At the risk of sounding like a Scrooge or being misunderstood, I must admit:
This whole gift giving thing is so overrated! I hate this pressure of having to buy gifts just because it is Christmas. I’m all for giving, but the attitude that one should make a list of wants just does not set well with me. Why do we want to encourage our kids to ask for gifts? It sets a bad pattern at a very early age that they are to expect something just because it is Christmas.
Now please do not confuse this with the activity of giving. Giving because you want to, giving because there is a need, giving for no special reason is not about making a wish list.
How many of us have been disappointed because a husband or other family member did not get us what we wanted? How many times growing up did you go to school to see and hear of the grand gifts that others received and you did not? That is because the emphasis is on receiving, not giving! We are taught to expect something special at Christmas.
I’m sitting here listening to the local news and the plea from organizations to give gifts to the children. They have a warehouse full of gifts for local children, the lady is saying, “Please, please the children NEED these gifts for Christmas.” Do they? Do they really? What the children NEED is time and love! How about volunteering as a tutor, or some other way to REALLY give of yourself? Find a way to come along side of these foster families and develop relationships with children. THAT is what they need! Do they really NEED that $20 gift? No, they NEED love. Teach them about love, not a momentary high of a gift.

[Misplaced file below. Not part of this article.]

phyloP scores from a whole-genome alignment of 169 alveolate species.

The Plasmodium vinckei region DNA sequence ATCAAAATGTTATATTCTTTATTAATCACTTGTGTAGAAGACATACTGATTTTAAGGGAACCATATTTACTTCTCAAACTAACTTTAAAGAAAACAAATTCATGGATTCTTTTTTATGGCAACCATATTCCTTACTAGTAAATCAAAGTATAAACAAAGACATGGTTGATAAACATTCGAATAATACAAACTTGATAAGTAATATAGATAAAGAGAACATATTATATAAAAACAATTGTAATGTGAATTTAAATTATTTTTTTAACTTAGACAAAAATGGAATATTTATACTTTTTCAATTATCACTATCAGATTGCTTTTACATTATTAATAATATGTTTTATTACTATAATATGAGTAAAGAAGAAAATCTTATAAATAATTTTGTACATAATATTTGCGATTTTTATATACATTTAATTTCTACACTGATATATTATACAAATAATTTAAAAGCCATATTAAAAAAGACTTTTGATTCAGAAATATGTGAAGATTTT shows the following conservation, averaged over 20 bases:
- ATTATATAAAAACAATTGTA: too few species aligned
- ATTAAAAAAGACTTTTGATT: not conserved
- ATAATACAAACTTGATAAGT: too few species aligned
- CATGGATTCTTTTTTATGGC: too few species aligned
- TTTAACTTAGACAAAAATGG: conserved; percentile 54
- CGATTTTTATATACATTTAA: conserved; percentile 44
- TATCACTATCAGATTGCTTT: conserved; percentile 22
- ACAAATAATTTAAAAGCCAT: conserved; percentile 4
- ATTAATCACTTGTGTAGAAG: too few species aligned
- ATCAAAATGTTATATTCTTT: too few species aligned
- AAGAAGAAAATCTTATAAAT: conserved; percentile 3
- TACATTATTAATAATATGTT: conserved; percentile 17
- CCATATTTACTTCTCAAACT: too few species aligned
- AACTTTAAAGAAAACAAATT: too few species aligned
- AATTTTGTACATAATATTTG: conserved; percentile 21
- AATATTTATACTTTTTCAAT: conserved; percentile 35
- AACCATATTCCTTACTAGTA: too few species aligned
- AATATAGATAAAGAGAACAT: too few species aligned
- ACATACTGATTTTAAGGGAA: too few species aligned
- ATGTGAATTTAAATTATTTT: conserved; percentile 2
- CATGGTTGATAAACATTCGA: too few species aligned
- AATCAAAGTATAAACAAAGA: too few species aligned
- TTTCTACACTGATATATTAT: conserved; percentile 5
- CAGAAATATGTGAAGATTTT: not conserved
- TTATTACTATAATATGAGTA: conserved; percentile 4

I am all for giving, finding needs and meeting them. I am all for giving special gifts to my family and friends all year long, not just because it is “the season to give”.
If you are in a place where you cannot give of your time right now there are ways to give and meet needs without receiving a big pat on the back:
~We have a neighbor that saves all of their change in a jar and after Thanksgiving they leave it on the doorstep of someone who is struggling in the community.
~ (I say this not to brag, but to give an example about being alert of ways to give.) Recently we had a cashier that was let’s say, grumpy and down cast. She planned on spending Thanksgiving with her 13 year old at a restaurant. When we left, Emma took some money and a note saying, “Enjoy a peaceful and joyful meal with your son. God is good” back into the store and told the service desk to give it to the cashier on register 14, so that she would not know it came from us.
Buy a gift card ahead of time for a grocery store. Spend a little time in the store looking for someone who may look needy. Work it so that you are in line in front of them. Quietly tell the cashier you would like to pay for their groceries, and ask her to keep quiet about who is giving it and leave quickly.
If you are out eating, pay for someone’s meal, what a blessing to pay for a meal for a family with several children, an elderly couple or a military family! Not only will you bless the family, but the waitress will be a witness of a giving heart.
I’d love to hear of any other ways to give.